Foot-shaped structures found by researchers from the University of Haifa in the Jordan valley are being interpreted as encampments and places of assembly built by the People of Israel upon entering the Land of Canaan in order to establish ownership of the land. Five such structures, all designed in the shape of a human foot, have now been surveyed by Professor Adam Zertal and his team as part of their Manasseh Hill-Country Survey covering the Jordan Valley and the Samaria region to the west.
Two of the sites (Bedhat esh-Sha’ab and Yafit 3) were excavated between 2002 and 2005 and their foundation has been dated from ceramic evidence to the outset of the Iron Age I (the 13th to 12th centuries BC). Paved circuits, some two metres wide, were found around the structures. Professor Zertal explained that these were probably used as processional paths. ‘Ceremonial encirclement of an area in procession is an important element in the ancient Near East,’ he said, adding that ‘the Hebrew term hag (festival) comes from the verb hug, to encircle’. It is possible that such stone enclosures are the ones referred to in the Bible as gilgal (a camp or stone-structure), serving as places of human assembly, possibly for ritual or preparation for battle. The Bible also has a wealth of references to the foot as a symbol of ownership, and of God’s promise to lead Abraham’s people to Canaan, the Promised Land.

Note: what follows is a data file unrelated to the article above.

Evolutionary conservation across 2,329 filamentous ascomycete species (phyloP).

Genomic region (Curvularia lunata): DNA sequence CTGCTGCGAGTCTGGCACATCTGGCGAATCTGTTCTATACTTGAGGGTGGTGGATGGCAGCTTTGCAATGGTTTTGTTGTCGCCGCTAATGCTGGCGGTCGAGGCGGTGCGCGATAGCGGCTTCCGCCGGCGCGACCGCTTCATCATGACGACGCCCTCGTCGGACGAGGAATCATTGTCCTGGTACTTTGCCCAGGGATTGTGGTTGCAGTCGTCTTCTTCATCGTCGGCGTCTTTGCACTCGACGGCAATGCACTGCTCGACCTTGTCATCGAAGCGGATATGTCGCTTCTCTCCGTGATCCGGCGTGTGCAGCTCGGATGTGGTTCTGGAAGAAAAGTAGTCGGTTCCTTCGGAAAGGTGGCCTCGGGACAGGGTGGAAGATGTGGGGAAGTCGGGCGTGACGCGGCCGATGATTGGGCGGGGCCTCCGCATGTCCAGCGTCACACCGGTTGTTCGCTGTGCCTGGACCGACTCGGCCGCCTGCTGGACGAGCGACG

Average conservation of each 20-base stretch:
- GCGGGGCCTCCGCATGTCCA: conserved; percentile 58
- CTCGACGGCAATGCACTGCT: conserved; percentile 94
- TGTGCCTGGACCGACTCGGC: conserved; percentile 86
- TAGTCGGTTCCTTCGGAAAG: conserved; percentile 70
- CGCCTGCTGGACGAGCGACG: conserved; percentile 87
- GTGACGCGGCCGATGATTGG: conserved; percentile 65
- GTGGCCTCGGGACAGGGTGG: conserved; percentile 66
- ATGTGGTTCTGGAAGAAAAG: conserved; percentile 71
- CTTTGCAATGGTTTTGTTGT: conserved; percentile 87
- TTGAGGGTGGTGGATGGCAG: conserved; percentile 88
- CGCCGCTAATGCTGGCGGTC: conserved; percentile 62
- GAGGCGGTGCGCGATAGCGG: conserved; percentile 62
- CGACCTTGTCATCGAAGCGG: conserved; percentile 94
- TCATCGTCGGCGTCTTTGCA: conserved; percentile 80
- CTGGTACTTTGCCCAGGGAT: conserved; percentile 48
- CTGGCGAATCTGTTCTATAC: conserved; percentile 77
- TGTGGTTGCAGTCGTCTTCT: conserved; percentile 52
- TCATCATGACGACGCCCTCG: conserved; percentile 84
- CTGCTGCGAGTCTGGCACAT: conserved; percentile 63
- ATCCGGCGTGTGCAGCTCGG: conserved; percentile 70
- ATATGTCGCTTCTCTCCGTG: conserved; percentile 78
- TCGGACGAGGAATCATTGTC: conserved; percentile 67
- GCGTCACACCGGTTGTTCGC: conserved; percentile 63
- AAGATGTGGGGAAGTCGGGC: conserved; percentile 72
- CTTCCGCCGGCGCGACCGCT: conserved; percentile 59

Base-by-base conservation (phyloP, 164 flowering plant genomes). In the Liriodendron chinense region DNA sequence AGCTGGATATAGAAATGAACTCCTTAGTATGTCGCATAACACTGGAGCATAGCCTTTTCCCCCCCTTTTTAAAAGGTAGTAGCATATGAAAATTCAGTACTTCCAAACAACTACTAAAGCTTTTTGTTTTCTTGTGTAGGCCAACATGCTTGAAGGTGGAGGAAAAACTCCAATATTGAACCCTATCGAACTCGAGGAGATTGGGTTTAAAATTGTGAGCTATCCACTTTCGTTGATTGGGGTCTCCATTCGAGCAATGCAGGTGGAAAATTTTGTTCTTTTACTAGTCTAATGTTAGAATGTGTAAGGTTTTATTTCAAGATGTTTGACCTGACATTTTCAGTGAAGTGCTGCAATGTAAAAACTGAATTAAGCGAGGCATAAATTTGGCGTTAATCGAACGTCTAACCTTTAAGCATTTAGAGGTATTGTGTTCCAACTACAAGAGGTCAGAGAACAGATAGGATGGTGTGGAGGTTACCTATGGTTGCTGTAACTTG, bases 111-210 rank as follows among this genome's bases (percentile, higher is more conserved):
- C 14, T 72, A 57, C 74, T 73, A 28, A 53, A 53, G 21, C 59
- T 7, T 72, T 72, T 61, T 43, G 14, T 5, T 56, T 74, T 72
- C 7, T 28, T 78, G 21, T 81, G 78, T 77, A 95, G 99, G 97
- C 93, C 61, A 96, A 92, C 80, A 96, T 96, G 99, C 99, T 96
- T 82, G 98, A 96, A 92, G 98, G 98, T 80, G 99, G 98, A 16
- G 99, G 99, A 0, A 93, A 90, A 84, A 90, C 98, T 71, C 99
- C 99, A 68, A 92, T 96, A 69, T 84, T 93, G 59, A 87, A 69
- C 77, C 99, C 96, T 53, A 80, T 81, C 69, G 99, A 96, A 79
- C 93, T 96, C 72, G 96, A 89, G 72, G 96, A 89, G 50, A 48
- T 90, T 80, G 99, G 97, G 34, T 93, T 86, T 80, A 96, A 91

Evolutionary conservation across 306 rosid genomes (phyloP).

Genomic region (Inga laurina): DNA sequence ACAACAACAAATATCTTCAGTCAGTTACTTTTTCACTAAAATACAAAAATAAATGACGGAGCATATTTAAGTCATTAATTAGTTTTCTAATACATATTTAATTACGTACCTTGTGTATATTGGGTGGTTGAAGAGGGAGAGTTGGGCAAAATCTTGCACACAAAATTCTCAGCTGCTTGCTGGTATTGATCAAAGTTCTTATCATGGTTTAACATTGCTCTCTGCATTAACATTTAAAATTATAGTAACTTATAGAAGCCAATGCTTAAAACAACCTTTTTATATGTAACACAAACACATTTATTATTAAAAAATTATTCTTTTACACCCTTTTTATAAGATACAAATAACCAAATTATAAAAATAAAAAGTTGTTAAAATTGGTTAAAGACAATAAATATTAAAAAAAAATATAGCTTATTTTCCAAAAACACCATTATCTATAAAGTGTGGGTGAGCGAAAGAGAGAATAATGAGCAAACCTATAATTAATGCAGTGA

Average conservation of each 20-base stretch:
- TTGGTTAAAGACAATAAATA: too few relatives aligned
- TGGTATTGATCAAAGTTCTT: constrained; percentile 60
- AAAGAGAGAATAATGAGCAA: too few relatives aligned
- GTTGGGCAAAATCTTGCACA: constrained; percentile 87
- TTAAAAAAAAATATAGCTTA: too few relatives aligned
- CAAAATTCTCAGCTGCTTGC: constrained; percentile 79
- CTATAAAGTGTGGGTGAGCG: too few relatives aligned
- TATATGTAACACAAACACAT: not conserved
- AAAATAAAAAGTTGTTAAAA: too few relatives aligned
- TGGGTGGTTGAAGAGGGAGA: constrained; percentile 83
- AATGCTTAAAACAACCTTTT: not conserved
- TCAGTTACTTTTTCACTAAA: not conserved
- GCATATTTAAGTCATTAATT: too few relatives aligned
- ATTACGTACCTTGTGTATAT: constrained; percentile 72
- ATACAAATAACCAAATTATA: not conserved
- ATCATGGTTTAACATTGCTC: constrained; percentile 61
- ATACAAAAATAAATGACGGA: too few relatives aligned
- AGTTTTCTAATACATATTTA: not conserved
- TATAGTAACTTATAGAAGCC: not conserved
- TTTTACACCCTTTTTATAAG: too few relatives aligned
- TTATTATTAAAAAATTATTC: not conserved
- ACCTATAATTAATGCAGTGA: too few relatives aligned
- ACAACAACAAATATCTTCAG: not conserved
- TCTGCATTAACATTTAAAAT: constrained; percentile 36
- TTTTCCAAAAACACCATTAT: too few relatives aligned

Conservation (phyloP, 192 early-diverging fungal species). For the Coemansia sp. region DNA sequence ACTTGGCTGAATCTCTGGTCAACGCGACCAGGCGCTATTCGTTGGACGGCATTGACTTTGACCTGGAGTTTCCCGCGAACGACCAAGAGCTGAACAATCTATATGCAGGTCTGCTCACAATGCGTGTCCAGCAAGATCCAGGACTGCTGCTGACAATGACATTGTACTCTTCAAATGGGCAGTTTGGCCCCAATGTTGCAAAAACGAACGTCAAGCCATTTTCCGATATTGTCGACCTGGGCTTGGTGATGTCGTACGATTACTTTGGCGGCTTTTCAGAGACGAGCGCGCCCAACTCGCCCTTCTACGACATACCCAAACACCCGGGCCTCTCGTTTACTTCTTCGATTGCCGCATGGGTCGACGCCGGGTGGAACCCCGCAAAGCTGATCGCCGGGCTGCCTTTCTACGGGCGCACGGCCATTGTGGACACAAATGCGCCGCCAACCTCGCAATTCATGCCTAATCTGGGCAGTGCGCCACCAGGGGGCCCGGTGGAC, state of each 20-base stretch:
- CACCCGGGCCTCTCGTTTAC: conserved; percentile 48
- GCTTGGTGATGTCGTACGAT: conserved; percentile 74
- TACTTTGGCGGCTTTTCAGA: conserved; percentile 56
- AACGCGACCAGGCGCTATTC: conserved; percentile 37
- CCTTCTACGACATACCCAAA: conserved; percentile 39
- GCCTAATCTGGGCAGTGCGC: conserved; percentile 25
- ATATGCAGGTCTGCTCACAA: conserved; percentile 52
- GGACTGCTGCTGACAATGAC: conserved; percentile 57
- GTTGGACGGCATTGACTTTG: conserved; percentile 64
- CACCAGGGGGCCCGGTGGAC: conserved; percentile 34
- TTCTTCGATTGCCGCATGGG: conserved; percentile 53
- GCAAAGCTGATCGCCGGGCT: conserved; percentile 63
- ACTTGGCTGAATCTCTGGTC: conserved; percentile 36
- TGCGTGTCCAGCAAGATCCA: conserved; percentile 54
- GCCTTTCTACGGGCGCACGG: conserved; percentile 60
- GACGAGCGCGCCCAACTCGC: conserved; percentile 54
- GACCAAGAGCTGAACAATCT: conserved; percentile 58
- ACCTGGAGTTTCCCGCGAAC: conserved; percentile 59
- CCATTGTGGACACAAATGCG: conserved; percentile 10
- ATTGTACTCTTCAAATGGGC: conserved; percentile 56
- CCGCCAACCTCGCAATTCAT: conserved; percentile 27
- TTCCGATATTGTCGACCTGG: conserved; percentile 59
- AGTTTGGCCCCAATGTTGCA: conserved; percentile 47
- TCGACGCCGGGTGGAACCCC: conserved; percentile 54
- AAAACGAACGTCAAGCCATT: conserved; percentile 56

This article is an extract from the full article published in World Archaeology Issue 36. Click here to subscribe